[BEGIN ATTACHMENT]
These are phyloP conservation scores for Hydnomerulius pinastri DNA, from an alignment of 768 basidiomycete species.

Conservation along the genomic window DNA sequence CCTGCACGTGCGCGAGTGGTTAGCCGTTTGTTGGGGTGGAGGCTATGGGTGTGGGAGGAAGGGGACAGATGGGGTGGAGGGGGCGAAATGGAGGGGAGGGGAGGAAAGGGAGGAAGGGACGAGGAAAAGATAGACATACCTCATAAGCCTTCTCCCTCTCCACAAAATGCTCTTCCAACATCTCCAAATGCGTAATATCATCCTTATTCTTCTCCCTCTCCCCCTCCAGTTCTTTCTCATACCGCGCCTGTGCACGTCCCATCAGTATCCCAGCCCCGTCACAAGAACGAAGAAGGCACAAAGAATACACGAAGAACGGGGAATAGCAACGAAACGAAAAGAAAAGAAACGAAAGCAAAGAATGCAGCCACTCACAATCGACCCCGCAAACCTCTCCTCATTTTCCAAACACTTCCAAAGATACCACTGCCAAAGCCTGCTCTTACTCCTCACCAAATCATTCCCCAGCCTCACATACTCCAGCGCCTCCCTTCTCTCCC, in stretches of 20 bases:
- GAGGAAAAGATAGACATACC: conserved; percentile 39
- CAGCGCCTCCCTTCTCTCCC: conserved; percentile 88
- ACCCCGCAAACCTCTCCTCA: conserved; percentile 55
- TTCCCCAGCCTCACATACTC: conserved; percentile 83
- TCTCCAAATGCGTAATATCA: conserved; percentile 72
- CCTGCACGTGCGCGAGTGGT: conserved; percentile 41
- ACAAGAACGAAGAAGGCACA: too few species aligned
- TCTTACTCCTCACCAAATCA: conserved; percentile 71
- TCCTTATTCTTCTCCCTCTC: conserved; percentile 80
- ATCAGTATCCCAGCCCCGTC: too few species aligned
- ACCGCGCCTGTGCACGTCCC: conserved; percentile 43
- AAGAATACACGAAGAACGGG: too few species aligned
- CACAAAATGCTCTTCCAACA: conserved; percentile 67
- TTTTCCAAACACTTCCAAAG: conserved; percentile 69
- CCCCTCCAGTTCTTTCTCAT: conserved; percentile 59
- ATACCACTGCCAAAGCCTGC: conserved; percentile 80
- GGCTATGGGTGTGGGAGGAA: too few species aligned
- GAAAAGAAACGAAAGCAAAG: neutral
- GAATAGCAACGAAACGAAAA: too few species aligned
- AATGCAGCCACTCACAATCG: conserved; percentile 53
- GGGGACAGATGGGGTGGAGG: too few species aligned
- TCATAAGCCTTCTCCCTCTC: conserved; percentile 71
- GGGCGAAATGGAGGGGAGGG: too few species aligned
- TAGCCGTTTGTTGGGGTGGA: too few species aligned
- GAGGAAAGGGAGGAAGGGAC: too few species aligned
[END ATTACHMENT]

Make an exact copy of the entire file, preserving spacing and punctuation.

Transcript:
These are phyloP conservation scores for Hydnomerulius pinastri DNA, from an alignment of 768 basidiomycete species.

Conservation along the genomic window DNA sequence CCTGCACGTGCGCGAGTGGTTAGCCGTTTGTTGGGGTGGAGGCTATGGGTGTGGGAGGAAGGGGACAGATGGGGTGGAGGGGGCGAAATGGAGGGGAGGGGAGGAAAGGGAGGAAGGGACGAGGAAAAGATAGACATACCTCATAAGCCTTCTCCCTCTCCACAAAATGCTCTTCCAACATCTCCAAATGCGTAATATCATCCTTATTCTTCTCCCTCTCCCCCTCCAGTTCTTTCTCATACCGCGCCTGTGCACGTCCCATCAGTATCCCAGCCCCGTCACAAGAACGAAGAAGGCACAAAGAATACACGAAGAACGGGGAATAGCAACGAAACGAAAAGAAAAGAAACGAAAGCAAAGAATGCAGCCACTCACAATCGACCCCGCAAACCTCTCCTCATTTTCCAAACACTTCCAAAGATACCACTGCCAAAGCCTGCTCTTACTCCTCACCAAATCATTCCCCAGCCTCACATACTCCAGCGCCTCCCTTCTCTCCC, in stretches of 20 bases:
- GAGGAAAAGATAGACATACC: conserved; percentile 39
- CAGCGCCTCCCTTCTCTCCC: conserved; percentile 88
- ACCCCGCAAACCTCTCCTCA: conserved; percentile 55
- TTCCCCAGCCTCACATACTC: conserved; percentile 83
- TCTCCAAATGCGTAATATCA: conserved; percentile 72
- CCTGCACGTGCGCGAGTGGT: conserved; percentile 41
- ACAAGAACGAAGAAGGCACA: too few species aligned
- TCTTACTCCTCACCAAATCA: conserved; percentile 71
- TCCTTATTCTTCTCCCTCTC: conserved; percentile 80
- ATCAGTATCCCAGCCCCGTC: too few species aligned
- ACCGCGCCTGTGCACGTCCC: conserved; percentile 43
- AAGAATACACGAAGAACGGG: too few species aligned
- CACAAAATGCTCTTCCAACA: conserved; percentile 67
- TTTTCCAAACACTTCCAAAG: conserved; percentile 69
- CCCCTCCAGTTCTTTCTCAT: conserved; percentile 59
- ATACCACTGCCAAAGCCTGC: conserved; percentile 80
- GGCTATGGGTGTGGGAGGAA: too few species aligned
- GAAAAGAAACGAAAGCAAAG: neutral
- GAATAGCAACGAAACGAAAA: too few species aligned
- AATGCAGCCACTCACAATCG: conserved; percentile 53
- GGGGACAGATGGGGTGGAGG: too few species aligned
- TCATAAGCCTTCTCCCTCTC: conserved; percentile 71
- GGGCGAAATGGAGGGGAGGG: too few species aligned
- TAGCCGTTTGTTGGGGTGGA: too few species aligned
- GAGGAAAGGGAGGAAGGGAC: too few species aligned